Adding services like cardiology and oncology has allowed patients to stay close to home for convenient specialty care. CMH is a health care hub for the region, and it’s imperative to grow even more.
“Our current facility has served the community well and saved many lives,” says Erik Thorsen, CEO. “In the last decade, CMH and OHSU have launched many new service lines, and we have run out of spaces to grow. We need an expansion to better serve our growing patient population.”
CMH also wants to improve the resiliency standards upon which the original hospital was built. Since CMH opened in 1977, there have been countless advancements with seismic knowledge and standards. Now that we know more, we want CMH to be a place to seek refuge during an earthquake or tsunami, not a place that we need to evacuate.
Where we need to be
Patients come to CMH from as far away as Tillamook, Oregon, and Raymond, Washington, for specialties and services such as cancer treatment, pediatrics and pulmonology. More than 80 providers serve 35,000 patients, with numbers growing each year since 2014 (not including 2020, during the beginning of the COVID-19 pandemic).
The CMH Board of Trustees, composed of 15 volunteer community members, has a vision for the hospital’s expansion in its current location in Astoria. With a shared goal of keeping the hospital viable and ensuring the delivery of safe, quality health care services, the Board is moving forward with the BuildCMH Expansion Project.
Some people have wondered why CMH would make such a big investment in building on its present land, but it’s exactly where we need to be. Because of the level of care we provide here, our service area has grown exponentially. This is where our community needs us.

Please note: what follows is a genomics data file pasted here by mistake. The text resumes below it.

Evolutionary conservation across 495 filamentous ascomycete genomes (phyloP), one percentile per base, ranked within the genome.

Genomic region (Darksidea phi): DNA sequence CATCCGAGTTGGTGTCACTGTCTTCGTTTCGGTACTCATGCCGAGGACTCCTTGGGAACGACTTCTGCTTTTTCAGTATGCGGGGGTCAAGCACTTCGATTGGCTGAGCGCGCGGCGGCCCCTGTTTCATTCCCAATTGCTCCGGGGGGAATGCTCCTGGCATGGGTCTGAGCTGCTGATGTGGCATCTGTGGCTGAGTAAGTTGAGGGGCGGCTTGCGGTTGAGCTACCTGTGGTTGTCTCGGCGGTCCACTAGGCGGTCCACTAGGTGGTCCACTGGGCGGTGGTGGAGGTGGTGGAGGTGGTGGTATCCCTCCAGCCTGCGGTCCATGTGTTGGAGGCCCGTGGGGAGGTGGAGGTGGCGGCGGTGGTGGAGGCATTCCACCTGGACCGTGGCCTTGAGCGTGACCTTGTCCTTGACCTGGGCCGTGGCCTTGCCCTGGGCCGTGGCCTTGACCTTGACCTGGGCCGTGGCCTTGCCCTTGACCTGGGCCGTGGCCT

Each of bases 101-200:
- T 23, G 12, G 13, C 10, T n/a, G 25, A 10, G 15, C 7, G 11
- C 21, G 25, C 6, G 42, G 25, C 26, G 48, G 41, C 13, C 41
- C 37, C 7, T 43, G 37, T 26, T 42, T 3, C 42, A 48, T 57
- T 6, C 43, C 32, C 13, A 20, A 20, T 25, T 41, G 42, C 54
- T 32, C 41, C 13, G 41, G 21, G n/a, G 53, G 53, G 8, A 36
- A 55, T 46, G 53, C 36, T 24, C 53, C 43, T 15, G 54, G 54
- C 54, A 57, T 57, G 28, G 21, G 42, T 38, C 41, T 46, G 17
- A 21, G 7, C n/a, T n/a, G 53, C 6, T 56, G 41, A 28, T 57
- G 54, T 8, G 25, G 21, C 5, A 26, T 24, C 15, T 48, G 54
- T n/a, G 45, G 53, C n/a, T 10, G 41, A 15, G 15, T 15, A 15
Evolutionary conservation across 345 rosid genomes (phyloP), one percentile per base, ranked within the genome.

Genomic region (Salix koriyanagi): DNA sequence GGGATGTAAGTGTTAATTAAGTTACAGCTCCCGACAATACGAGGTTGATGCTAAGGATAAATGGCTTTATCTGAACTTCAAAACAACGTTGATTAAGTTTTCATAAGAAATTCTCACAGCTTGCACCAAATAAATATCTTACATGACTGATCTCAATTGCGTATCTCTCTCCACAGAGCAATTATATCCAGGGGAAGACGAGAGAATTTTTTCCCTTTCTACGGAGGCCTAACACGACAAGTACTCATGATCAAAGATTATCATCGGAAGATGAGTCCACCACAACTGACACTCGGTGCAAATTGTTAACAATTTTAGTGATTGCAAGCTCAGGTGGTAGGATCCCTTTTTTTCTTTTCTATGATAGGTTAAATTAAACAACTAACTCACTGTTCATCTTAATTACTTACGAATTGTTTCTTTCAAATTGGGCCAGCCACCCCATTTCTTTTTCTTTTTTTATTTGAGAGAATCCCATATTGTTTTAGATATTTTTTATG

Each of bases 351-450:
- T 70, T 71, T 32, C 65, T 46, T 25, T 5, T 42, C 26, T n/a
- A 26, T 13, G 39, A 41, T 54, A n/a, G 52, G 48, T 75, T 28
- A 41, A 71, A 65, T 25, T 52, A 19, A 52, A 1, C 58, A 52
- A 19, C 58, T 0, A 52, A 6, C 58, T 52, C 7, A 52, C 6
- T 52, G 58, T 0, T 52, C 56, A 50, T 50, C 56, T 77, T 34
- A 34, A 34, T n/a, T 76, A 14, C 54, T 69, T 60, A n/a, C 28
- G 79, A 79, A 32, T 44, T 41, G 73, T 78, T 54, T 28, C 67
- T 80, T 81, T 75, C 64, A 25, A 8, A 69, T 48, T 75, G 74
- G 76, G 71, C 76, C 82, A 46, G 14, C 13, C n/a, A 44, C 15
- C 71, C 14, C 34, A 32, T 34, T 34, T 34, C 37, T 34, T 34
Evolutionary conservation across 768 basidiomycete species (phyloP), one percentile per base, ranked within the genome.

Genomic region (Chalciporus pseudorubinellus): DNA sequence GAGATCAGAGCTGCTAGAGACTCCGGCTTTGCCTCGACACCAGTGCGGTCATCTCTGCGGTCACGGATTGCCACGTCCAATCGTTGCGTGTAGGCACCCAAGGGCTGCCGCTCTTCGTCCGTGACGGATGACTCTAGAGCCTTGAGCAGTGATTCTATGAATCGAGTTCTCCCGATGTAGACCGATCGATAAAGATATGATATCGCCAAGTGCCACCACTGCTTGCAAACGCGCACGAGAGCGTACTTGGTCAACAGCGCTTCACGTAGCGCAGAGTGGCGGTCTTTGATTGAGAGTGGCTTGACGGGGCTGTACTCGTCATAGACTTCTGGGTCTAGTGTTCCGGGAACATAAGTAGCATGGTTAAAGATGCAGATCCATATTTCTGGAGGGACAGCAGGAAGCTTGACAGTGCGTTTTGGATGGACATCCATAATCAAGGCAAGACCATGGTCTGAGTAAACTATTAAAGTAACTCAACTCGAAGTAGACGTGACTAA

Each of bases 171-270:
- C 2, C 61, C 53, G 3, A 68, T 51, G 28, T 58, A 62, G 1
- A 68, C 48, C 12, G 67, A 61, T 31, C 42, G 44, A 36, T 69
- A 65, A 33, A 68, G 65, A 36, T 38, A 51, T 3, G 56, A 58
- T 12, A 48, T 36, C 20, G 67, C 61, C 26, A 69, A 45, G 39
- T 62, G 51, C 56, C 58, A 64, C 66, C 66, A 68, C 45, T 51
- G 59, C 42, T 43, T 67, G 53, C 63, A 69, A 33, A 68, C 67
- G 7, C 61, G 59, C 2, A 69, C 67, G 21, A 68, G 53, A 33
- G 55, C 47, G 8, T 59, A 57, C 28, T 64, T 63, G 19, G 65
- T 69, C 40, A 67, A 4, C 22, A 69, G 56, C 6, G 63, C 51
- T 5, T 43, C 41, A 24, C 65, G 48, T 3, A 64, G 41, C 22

The infrastructure to respond to a disaster
The current hospital was constructed without the knowledge we have today regarding the Cascadia Subduction Zone. In case of a natural disaster, the building could sustain major damage or worse. With an updated facility, built to last and serve patients in extreme conditions, CMH will provide the infrastructure necessary to respond to such an event.
“The team of architects, engineers and contractors that we are working with has many years of experience in health care design, and they are well-versed in building for resiliency and sustainability,” says Randy McClelland, BuildCMH Expansion Project director. “We’re excited to construct not just a center for health and wellness, but also a safe harbor for the community in a disaster situation.”
The expansion will focus on structural adaptability and minimized disruptions in case of catastrophe. It will meet the highest earthquake standards, and critical functions of the facility will remain operational even in an emergency.
We’re excited to construct an innovative, resilient hospital of the future to care for many generations to come.